The Elizabethans thought of society as four social classes. The ‘Fourth sort’, or labouring poor, made up about half of families in Tudor England. They could not read and write, did not own their own land and spent about 80% of their income on food and drink. The North West was the poorest area of the country. Whilst the Golden Age brought great prosperity to Elizabethan England and the Gentry in particular, overall there was a poverty crisis.
Key Terms (Types of Elizabethan Beggars)
Anglers: Carried a large stick which could be used to steal clothes off people’s washing lines at night.
Ruffler: looked like an army officer but actually robbed people at sword point.
Clapperdudgeons: Pretended to be badly injured by using arsenic to make their skin bleed and wrapping their arms and legs in legs in bloody rags.
Doxy: Spotted wearing a needle in her hat and a large pack on her back to keep stolen goods.
Counterfeit cranks: Dressed in old dirty clothes and pretended to have epileptic fits, using soap to foam at the mouth.
AbrahamMen: Pretended to be mad and walk about half naked making whaling noises.
This illustration shows a beggar and an Elizabethan person giving ‘alms’. Alms was the Elizabethan word for charity - giving beggars some money.
Attitudes Towards the Poor
Elizabethans believed that some poor peopled needed help, such as those too ill, sick , old or young to work. They believed these people should help. However the ‘idle poor’ were seen as people who were too lazy to get a job or spent all their money on alcohol. This was not a real group, it was the perception of the rich that this group existed.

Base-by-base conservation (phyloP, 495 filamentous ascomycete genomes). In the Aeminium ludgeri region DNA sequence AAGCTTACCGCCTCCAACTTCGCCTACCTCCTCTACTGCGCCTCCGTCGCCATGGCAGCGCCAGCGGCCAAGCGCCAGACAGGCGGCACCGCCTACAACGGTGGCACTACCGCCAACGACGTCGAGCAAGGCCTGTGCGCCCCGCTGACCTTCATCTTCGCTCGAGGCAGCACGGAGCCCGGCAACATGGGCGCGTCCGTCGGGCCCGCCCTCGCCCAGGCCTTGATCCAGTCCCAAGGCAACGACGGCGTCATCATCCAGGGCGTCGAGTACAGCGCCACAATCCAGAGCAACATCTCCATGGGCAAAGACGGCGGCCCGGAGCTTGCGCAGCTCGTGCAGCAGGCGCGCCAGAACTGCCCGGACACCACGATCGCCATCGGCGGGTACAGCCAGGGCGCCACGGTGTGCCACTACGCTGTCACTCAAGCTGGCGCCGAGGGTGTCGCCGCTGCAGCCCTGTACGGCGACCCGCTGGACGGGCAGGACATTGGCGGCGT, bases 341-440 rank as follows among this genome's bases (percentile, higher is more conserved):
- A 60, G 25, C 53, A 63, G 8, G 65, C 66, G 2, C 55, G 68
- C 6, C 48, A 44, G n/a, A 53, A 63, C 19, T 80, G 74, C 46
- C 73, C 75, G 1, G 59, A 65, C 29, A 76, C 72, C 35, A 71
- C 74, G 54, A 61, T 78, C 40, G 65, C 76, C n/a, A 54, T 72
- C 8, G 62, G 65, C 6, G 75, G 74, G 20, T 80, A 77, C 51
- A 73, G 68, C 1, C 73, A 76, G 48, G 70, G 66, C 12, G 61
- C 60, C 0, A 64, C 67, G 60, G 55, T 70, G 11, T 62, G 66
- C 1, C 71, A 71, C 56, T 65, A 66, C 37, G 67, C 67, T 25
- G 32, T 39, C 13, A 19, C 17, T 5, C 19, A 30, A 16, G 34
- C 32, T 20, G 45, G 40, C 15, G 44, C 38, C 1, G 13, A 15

The Elizabethan believed that the poor could be put into groups only some of which needed help. The ‘impotent poor’ were the old, sick or disabled and were unable to provide for themselves. They were seen as not to blame for their situation and the government was seen as more sympathetic towards them.
The Idle Poor
There was then the group that people deemed the ‘idle poor’. Idle means someone who is lazy. This implied that they thought of this group to be poor almost through their own doing. They were seen as a major threat to social order. There was a belief that there was enough work for everyone. The ‘idle poor’ were seen as dishonest and ‘Vagabonds’. (Vagabonds were homeless people who would wander from place to place and beg or steal) They were often referred to as ‘sturdy beggars’. The Elizabethan’s viewed them as homeless people who were considered to be an immoral and criminal class, perfectly fit but too lazy to work, and happy to live off begging and petty crime.
People were very worried about the ‘idle poor’. They seemed to be getting out of hand, from the wealthy Elizabethan’s perspective. Beggars were attacked on the streets by angry townspeople.
Thomas Harman wrote a book in 1567 giving advice to readers about the various tricks played by different types of beggars to try and cheat people out of money. He also described their use of coded language, called ‘Canting’.
Poverty in the Elizabethan Era also drove increasing numbers of people to robbery and committing crimes in order to get some money. A wave of ‘highwaymen’ spread across England, who would rob travellers.
Elizabethan Beggars (see key terms at the top)
Many people pretend to be ill in an attempt to attract sympathy. Many carried sticks and pretended to be disabled. (Lame) The rich saw this as sinful and were very critical. The very poor were desperate to survive and were willing to try anything that could help them survive.
Puritans (very strict Protestants) thought that this lifestyle was lazy, sinful and dishonest. Vagabonds did not travel alone and moved around in intimidating groups. They robbed and terrorised villages as they went. The government were always worried that there would be a rebellion with this group. There was a lot written by local officials about the ‘idle poor’ which shows how afraid the authorities were of them.
Disease was also widespread and there were major outbreaks of the plague. The ‘wandering poor’ were seen to be spreading illness round the country. Writers at the time exaggerated the problem.
Define the following terms:
- Your answer should include: stick / steal / clothes / night
- Abraham Men